Dogs are pack animals and in any pack, someone has to be the leader to help your everyday interactions run smoothly. Like a well maintained clock, the relationship functions at its best when each member is doing his or her own job in the right way. As a responsible pet owner, it’s important to let your dog know that you are in control and you’re the one they need to listen to and trust.
From the Beginning
Whether you get an adult dog or a small puppy, it’s essential to begin to establish the role of pack leader with them from the moment they become a member of your home. The role will take time to develop between you, but once your dog realizes you are the pack leader, it will make your life together much easier. Like children, dogs need to understand the rules and know who is in charge to know who to listen to and follow. Letting your dog know who the pack leader is helps you maintain a healthy balanced relationship and a keeps a good bond between you. As pack leader, you are the one who runs everything. If you let your dog know that from the beginning, everything will run more smoothly.
For some dogs, an opened door is an invitation to rush through before it closes. But for us, it’s frightening to watch our beloved pet bolt across the yard and disappear out of sight, or head towards a road with a car bearing down on them. Cheyenne, my Siberian Husky, looked for any chance to escape through the front door, and I developed a technique to use when someone rang the doorbell. Cracking the door open so I could block it with my body, I stood on one leg and used the other one to keep her away. She just wanted to go for a run, but there are other reasons why dogs fly out an opened door. Fortunately, I found a better technique than the one-legged dance to teach my dog not to rush through the door.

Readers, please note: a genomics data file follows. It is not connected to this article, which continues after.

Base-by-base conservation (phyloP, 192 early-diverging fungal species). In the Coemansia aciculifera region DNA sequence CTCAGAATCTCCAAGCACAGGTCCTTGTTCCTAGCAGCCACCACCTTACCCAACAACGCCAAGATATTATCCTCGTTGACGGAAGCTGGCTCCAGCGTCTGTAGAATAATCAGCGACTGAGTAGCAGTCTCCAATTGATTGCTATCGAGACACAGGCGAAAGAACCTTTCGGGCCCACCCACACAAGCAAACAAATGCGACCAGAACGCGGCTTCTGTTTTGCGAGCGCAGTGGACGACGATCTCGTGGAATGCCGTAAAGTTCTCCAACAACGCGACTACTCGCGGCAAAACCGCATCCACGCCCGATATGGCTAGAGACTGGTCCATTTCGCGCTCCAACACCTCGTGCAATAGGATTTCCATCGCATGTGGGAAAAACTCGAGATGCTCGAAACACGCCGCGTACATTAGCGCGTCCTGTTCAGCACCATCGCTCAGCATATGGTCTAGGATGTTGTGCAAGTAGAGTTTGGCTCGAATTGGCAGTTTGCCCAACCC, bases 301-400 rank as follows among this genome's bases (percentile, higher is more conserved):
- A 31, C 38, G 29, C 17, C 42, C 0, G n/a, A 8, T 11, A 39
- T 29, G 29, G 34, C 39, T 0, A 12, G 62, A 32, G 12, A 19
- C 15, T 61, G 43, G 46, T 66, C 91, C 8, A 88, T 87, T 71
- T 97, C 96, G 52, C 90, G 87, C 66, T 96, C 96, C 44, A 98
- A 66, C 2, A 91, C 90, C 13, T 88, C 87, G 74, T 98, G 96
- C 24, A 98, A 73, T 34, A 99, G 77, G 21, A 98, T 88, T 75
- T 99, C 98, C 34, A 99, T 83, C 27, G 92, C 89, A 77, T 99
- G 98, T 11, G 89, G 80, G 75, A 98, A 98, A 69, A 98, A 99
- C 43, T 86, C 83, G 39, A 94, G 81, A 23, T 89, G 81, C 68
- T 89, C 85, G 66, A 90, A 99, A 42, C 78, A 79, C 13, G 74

Why dogs try to escape out the front door
Dogs are individuals, and some are more adventurous and independent than others. Working breeds, terriers, scenthounds and sighthounds were bred to do their jobs away from their human, and are likely to bolt out a door to run down an interesting scent or chase an animal they see. Some dogs may be focused on finding a mate. If that’s the case, spaying or neutering your pet may help reduce a desire to wander. A fearful dog may see an opened door as a way to escape what he fears. Homes with multiple dogs might charge the open door as a competition to see who can get outside first, and some dogs enjoy the “game” of their owner frantically chasing them down the street.